Their mother doesn’t look amused. “Miranda. Go away.” She claws a hand through her hair, tries to smooth it back down but it doesn’t go so easily; there is too much heat for that. Their mother haunts the salons downtown when the blow-outs that she gets religiously start to unwind themselves; they usually last long enough for their father to smooth the thatch of straight hair over her forehead, pleased and smiling. “And don’t call me Sarah,” she says, half-heartedly. She hauls herself out of the chair and walks over to the mirror hanging over the sink. “I’m your mother,” she continues, staring at her reflection, “so show some respect, Negrita.”
Randi stiffens. Felix watches her hands clench into themselves. He knows they will leave half-moons cut into her palms; when Randi would still let him touch her, he would press his own fat fingers into them and try to rub the marks away. They had only ever seemed like they could not be fixed one time, last year at the end of May—but that had only been once, and the red semicircles had faded eventually. “Don’t call me that,” Randi says. Her voice is soft, but it sounds as if she is shouting. It’s unusual for Randi to not yell when she wants to; this, Felix, thinks is her trying to be kind. It’s not easy on her body; she appears to be vibrating in place. She looks, he thinks, hurt, and it makes the back of his neck itch. He rubs it against the rough grain of the wood behind him, hopes idly that the skin will catch against a stray piece of the paneling and tear. Not badly enough to call the ambulance, but enough to bleed uncomfortably and have Randi and his mother stop circling each other like feral cats and instead pay attention to him.
Their mother half-turns, her eyes flashing. Felix shrinks against the doorway, curls his body half into himself. “Miranda,” she says testily, “I’ll call you whatever I like when you’re acting like that.” She picks up the hair hanging heavy and damp on her neck and piles it on top of her head, reaching for bobby pins to secure it. She motions towards Randi, who always seems to have at least six of them in her tight curls. Randi pulls them slowly out of her hair and hands them instead to Felix, who fumbles with them and drops one on the floor. He feels certain that he will disturb something important if he bends down to pick it up; Randi will gut him like a fish, most likely.
“You’re impossible,” Randi says, stalking away from her. Her voice is still low, but crackling with a sort of electricity that Felix never quite hears when she’s talking to their father. She is speaking in a sort of voice that sounds cocky, but Felix has learned that means she wants to cry instead. Felix hasn’t learned how to speak like that yet; he still cries when he means to shout, sometimes. His voice still cracks, sounding trembling and feminine during every fight he has ever had. Felix has never seen Randi cry, but he imagines her doing it now, becoming soft and girlish in a way only he has known himself to be. It feels foreign in his mind; he has no earthly idea of what it would look like. He has only ever seen Randi angry, Randi hitting below the belt, Randi laughing, just a touch too cruelly—but there is one moment, nearly buried in the back of his mind of last May, when he’d uncurled Randi’s fingers from her palm and her eyes had looked large and liquid in her thin face. He didn’t see any tears, but instead listened to her shallow breathing, the whispered repetition of Felix, I—Felix, I—oh god, oh god—
The door bangs open at the back entrance. Their father looms in the doorway, beaming at them all, as if they had all grouped together to cheer at his arrival. Randi is frozen halfway down the hallway; the only possible movement Felix can see are her eyes, which move rapidly from their father’s presence to the ceiling, as if she’s asking God for help. Felix thinks about stretching out a hand to her and smoothing down the riotous curls at the back of her head, but their father pins him with a stare so mocking that the action dies in his head. He fingers the bobby pins nervously and watches his father travel over the expanse of Randi’s body—the shorts, rolled twice at the waistband, the curve of her shoulder peeking upwards from a too-big shirt, the fragile bra-strap resting against her clavicle.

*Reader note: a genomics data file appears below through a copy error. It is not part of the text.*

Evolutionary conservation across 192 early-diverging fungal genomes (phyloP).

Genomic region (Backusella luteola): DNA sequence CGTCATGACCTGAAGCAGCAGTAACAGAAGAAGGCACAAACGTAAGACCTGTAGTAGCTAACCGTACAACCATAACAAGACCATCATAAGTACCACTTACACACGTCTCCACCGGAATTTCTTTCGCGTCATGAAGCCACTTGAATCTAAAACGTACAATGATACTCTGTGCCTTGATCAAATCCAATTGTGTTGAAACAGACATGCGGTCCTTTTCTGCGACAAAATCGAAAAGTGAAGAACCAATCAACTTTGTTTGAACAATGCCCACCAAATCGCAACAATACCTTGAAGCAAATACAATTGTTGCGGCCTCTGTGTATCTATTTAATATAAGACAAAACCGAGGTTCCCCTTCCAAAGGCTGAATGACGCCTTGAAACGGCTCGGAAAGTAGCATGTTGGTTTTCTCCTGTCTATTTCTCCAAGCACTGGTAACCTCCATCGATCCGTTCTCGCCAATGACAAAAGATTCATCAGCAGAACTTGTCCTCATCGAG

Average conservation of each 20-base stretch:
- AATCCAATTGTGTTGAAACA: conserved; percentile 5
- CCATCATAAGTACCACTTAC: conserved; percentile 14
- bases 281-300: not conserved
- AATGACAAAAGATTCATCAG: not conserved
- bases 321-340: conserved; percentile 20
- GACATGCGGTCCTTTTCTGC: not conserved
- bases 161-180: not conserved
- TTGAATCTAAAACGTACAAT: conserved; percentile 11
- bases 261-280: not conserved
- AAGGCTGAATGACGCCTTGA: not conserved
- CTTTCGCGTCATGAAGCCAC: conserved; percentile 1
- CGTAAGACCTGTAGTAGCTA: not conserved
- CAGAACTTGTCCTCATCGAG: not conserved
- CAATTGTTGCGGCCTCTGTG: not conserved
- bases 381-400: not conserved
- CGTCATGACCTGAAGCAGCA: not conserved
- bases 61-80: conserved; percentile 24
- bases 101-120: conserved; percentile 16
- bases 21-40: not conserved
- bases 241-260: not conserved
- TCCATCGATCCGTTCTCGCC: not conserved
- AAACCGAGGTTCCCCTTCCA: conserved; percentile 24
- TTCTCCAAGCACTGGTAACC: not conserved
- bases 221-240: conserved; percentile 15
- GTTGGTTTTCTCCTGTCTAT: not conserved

Randi’s eyes are impossibly huge in her face. They look like the tiniest galaxies Felix has ever seen.
Like Felix, Randi bites her nails as if she has only ever wanted to devour herself.
“Negrita,” their father says into the still air, “what the hell are you wearing?” He takes one step towards them, and reaches his hand across the space to touch the pad of his finger against the small strip of Randi’s dark stomach. Felix watches his father’s nail scrape slightly against her navel; Randi jerks backwards so quickly that she nearly falls over. “Go get changed,” their father says, and Randi pivots, her arm brushing against Felix’s own body. He thinks he feels her squeeze at his wrist for just a half a second before she runs upstairs, leaving the soft scent of citrus behind her like a coda. The click of her bedroom door echoes, as does the sharp sound of her lock sliding into place.
Their father smiles at him, sharp and toothy. “Women,” he says, laughing, and heads upstairs after her. Felix tucks the bobby pins into his pocket, watching his mother scramble around the kitchen, nearly throwing dishes into the sink. She holds a hand out frantically for the pins, her hand all but twitching. “Give them to me, Felix,” she says desperately. Felix watches the lines in her face shift with agitation, wonders why she even bothers dressing up for their father. “Baby,” she says, going for sweetness and just barely missing it, “please—please—”
There is a faint purpling around her temple that has all but faded into her skin. It’s roughly the shape of Spain, which he had studied in class so many months ago and had been seen, unfortunately, by the whole grade when his mother had picked him up from school. Later, one of his classmates had asked him on the way home from school if it was true if all Latinos beat their wives, their mouth a half-moon of delight. Felix had known the words to deny this, how to make it sound apologetic the way his mother did when people spoke in Spanish to her. “No habla,” he had heard her say over and over again, in front of his father’s disdainful eye, half-mumbled in embarrassment. He had heard his mother offer halting Spanish to his father just once–he hadn’t seen his face but had, instead, pictured it curled in revulsion.
Felix fingers the pins in his pocket and watches her face go slack in the same way that Randi’s never does. Felix is more than aware of the easiness that would come with helping his mother pin up her hair while his father is upstairs, but every time he blinks he sees Randi’s contorted face behind his eyelids.